The Environmental Protection Agency, created in 1970 by President Richard Nixon for the purpose of protecting human and environmental health, is under attack. Florida Republican congressman Matt Gaetz recently proposed a bill, HR 861, that would eliminate the agency all together.
Though the actual wording of the bill has yet to be drafted, Snopes.com reports that Congressman Gaetz's office told them via e-mail that the interim copy of the bill currently states that "The Environmental Protection Agency shall terminate on December 31, 2018."
Yet according to the Huffington Post, Gaetz was harsher in an e-mail he sent to Republican colleagues, stating that "the American people are drowning in rules and regulations promulgated by unelected bureaucrats. And the Environmental Protection Agency has become an extraordinary offender."
"When it was originally created, states and local communities didn’t have the technology or expertise to protect the environment," said Gaetz. "We’ve come a long way in the last 50 years. Time and again, I’ve seen constituents unknowingly subject themselves to the oppressive jurisdiction of the EPA by doing simple things."
Oppressive jurisdiction such as the Clean Air Act, which gives federal and state governments the authorization to limit emissions from both industrial and mobile sources to minimize the impact of air pollution so that fewer children suffer from asthma? Or the Endangered Species Act, which places the responsibility on the government for protecting our most vulnerable species whom we are rapidly eradicating from our development desires? Yes, ridiculously oppressive.
Gaetz has stated that he simply wants “a smooth transition in oversight and regulations from the federal government to individual states.” And he’s not alone. Representatives Steven Palazzo, R-Mississippi, Thomas Massie, R-Kentucky, and Barry Loudermilk, R-Georgia, have all agreed to co-sponsor a bill to the House Committee on Natural Resources to dismantle the EPA. If the bill were to make it that far in the process, the committee's chairman, Rep. Rob Bishop, R-Utah, would decide if it would be put to a vote.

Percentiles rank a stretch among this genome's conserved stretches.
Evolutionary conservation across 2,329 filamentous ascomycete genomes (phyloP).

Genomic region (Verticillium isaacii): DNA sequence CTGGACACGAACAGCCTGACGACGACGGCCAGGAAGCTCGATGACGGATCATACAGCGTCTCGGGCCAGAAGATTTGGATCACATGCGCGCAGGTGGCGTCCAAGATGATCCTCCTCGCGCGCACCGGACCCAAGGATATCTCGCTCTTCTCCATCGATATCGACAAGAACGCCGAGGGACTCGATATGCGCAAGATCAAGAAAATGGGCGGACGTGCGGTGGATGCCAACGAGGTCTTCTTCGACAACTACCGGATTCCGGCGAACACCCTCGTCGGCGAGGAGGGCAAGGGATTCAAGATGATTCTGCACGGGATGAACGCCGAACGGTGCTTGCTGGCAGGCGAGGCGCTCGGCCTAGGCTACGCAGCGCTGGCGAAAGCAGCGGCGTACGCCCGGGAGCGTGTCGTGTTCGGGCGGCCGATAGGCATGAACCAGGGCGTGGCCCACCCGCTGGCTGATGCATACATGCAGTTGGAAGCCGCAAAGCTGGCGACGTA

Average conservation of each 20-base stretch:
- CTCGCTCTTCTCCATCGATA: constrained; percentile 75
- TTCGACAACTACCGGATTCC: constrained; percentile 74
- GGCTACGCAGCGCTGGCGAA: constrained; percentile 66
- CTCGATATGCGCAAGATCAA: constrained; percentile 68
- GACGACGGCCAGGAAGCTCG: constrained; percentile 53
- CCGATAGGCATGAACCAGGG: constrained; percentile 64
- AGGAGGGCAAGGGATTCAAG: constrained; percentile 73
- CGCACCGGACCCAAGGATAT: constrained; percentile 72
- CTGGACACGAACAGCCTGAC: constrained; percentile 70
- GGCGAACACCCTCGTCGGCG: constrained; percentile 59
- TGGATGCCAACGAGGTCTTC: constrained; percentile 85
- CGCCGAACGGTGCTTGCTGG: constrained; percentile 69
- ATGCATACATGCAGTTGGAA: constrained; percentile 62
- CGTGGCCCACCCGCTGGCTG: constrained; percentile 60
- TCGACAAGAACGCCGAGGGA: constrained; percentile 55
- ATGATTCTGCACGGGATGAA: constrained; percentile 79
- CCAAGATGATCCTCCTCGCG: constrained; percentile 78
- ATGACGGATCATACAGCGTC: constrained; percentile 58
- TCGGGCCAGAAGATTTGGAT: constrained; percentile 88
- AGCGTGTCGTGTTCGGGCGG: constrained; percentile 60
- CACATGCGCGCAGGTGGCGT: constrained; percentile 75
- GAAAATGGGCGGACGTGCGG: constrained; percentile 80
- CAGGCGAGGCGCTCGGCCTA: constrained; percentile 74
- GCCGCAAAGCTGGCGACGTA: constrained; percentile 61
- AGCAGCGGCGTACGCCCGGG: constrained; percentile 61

Needless to say, environmentalists and liberalists and air-breathing people not controlled by the oil industry are outraged by this attack. Some academics are chiming in with their own opinions as well. The Courier Journal provides statements from several professors at the University of Florida Levin College of Law. Mary Jane Angelo, professor and director of the Environmental and Land Use Law Program said that under the Clean Water Act most states have assumed responsibility for carrying out a portion of regulations such as issuing permits and ensuring compliance. States must meet minimum federal requirements. Certain flexibility exists for states to carry out the law in ways more sensible for them. If the government squashed the agency, Angelo argued "decisions would have to be made on hundreds of programs about what happens to them."
Alyson Flournoy, also a law professor, said that without federal regulations, states would enter into "a race to the bottom." She explained that as an incentive to attract industry, a portion of states would relax standards in a short-sighted economic strategy that would ultimately sacrifice public health and the environment.
So here we are, once again, the constant fight between environmentalism and oil-backed politics. If this issue rings close to your heart and you care about clean air and water, I urge you to contact your senators and representatives.